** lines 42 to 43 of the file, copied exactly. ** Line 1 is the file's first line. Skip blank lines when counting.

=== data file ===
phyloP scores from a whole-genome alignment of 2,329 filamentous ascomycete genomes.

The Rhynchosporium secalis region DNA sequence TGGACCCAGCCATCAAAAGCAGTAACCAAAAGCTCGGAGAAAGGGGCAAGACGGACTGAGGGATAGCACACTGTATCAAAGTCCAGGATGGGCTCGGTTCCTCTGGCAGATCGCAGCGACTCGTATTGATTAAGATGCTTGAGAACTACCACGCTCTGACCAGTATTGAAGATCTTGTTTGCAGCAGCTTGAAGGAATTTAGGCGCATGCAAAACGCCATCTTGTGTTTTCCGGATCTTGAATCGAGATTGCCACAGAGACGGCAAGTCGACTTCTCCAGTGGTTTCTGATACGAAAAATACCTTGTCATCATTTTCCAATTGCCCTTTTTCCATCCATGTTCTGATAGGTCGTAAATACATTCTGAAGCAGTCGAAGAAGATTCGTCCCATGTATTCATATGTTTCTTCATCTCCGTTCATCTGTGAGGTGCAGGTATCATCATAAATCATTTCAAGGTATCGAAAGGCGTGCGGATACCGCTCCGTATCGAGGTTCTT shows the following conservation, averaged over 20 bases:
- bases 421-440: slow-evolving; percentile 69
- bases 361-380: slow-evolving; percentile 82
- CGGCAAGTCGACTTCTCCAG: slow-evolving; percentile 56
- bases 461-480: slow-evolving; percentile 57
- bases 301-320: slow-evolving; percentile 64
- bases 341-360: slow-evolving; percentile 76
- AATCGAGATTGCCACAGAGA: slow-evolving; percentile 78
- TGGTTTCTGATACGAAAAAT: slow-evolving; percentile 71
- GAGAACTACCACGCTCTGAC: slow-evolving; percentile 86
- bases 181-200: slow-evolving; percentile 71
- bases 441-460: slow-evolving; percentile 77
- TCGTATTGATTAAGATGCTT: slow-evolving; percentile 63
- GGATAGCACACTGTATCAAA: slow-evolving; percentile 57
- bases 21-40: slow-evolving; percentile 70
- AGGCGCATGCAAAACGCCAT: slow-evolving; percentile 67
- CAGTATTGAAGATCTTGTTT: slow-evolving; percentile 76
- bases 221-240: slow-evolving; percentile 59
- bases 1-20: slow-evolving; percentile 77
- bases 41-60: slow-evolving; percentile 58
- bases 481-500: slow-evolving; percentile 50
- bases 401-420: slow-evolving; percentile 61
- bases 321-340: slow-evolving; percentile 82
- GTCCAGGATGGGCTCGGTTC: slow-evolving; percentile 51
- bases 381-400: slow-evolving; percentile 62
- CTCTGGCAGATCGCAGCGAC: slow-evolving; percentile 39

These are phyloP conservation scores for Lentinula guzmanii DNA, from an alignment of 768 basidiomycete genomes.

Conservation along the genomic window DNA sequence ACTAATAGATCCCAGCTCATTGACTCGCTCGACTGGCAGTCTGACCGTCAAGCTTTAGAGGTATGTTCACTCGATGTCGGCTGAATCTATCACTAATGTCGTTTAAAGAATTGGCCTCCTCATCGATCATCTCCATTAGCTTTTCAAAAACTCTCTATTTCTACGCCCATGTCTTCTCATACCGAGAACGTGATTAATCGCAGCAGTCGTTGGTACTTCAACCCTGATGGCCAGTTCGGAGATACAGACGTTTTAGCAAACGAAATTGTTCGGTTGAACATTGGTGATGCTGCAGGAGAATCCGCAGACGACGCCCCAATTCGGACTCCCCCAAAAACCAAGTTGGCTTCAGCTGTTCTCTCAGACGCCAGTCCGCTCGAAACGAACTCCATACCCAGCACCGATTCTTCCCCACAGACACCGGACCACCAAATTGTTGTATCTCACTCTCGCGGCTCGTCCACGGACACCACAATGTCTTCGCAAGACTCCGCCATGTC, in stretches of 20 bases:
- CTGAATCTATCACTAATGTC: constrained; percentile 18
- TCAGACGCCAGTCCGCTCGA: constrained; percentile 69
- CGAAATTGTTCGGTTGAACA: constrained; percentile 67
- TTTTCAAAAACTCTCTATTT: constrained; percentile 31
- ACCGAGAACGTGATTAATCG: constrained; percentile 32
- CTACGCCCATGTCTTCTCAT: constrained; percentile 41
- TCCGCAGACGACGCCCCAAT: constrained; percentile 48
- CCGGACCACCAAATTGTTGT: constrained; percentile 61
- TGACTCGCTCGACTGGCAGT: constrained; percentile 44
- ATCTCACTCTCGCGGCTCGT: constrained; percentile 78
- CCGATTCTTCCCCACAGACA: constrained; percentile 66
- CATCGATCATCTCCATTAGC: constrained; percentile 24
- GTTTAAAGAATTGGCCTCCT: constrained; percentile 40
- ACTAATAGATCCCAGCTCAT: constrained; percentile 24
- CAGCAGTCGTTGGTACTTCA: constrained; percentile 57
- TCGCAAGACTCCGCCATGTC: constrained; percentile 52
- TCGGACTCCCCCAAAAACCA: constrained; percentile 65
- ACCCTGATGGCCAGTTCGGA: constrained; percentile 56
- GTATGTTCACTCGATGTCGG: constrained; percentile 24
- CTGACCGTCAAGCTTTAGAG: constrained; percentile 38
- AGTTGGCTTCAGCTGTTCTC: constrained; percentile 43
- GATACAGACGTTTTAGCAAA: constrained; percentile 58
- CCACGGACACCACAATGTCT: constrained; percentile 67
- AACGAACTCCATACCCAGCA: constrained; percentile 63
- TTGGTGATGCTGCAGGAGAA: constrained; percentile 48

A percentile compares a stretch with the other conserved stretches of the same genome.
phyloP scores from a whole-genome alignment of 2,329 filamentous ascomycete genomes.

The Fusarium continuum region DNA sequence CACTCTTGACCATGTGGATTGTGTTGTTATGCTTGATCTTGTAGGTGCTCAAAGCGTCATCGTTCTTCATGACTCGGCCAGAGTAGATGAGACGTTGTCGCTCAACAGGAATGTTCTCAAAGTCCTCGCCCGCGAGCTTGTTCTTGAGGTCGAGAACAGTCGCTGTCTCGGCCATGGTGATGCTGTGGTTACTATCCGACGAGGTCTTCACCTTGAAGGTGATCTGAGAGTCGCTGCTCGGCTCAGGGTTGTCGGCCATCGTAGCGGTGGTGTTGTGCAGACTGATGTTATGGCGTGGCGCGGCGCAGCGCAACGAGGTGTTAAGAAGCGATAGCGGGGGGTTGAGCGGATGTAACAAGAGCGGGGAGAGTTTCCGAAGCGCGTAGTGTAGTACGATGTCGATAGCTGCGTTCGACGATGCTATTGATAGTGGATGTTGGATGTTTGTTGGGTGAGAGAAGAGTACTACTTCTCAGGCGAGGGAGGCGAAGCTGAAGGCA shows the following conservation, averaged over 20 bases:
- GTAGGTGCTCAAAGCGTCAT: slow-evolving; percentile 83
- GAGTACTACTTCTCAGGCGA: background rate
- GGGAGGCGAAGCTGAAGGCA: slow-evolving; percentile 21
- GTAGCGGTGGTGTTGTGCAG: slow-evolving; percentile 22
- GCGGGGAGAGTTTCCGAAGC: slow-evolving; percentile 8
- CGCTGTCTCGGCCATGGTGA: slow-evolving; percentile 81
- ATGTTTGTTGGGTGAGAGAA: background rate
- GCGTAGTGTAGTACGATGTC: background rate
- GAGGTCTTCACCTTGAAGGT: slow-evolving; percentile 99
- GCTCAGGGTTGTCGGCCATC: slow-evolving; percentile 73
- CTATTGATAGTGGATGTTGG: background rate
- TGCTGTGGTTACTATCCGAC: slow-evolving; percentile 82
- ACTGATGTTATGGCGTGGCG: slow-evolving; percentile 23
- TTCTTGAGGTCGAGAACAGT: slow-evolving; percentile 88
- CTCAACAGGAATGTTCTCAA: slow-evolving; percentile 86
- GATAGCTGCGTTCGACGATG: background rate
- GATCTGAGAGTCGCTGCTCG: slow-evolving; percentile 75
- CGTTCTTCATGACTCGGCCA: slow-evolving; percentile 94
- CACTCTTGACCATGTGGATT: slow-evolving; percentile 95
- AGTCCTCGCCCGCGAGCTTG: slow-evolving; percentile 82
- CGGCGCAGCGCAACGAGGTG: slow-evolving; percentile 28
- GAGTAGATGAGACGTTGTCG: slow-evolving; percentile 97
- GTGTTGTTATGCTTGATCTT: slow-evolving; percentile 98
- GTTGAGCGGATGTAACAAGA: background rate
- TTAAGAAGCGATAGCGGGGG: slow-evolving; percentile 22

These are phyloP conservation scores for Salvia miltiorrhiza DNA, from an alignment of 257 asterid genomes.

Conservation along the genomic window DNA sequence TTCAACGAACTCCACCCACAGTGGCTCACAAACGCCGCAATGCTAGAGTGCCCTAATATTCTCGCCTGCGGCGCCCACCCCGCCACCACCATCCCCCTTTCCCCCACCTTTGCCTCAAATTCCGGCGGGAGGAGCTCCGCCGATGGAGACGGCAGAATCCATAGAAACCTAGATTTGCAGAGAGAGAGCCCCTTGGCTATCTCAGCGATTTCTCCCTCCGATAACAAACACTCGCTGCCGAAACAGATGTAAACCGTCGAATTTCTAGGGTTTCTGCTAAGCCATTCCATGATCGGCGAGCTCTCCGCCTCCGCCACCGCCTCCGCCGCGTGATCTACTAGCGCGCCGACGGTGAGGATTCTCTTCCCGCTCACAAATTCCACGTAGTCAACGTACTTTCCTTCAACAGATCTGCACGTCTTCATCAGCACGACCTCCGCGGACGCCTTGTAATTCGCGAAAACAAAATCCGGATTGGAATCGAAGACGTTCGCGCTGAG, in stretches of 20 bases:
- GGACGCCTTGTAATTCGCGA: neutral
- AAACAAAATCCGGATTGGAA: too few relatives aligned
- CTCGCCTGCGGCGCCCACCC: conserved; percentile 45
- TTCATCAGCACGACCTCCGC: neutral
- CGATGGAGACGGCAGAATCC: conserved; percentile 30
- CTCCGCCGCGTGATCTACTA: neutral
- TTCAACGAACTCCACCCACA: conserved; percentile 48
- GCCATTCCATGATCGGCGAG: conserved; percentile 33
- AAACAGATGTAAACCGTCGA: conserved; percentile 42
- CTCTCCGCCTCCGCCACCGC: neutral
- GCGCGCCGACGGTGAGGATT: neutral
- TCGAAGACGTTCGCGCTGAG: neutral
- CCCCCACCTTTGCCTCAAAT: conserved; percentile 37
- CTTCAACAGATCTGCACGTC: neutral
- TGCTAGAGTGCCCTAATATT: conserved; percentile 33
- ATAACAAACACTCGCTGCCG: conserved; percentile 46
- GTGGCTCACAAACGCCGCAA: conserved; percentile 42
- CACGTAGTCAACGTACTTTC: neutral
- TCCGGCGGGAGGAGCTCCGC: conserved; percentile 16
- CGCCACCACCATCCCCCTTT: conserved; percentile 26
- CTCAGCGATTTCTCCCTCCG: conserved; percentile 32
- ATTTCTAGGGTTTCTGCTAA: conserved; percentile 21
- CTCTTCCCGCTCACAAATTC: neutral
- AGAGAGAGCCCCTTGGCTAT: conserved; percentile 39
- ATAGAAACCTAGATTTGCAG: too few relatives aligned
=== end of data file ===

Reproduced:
- GTTTAAAGAATTGGCCTCCT: constrained; percentile 40
- ACTAATAGATCCCAGCTCAT: constrained; percentile 24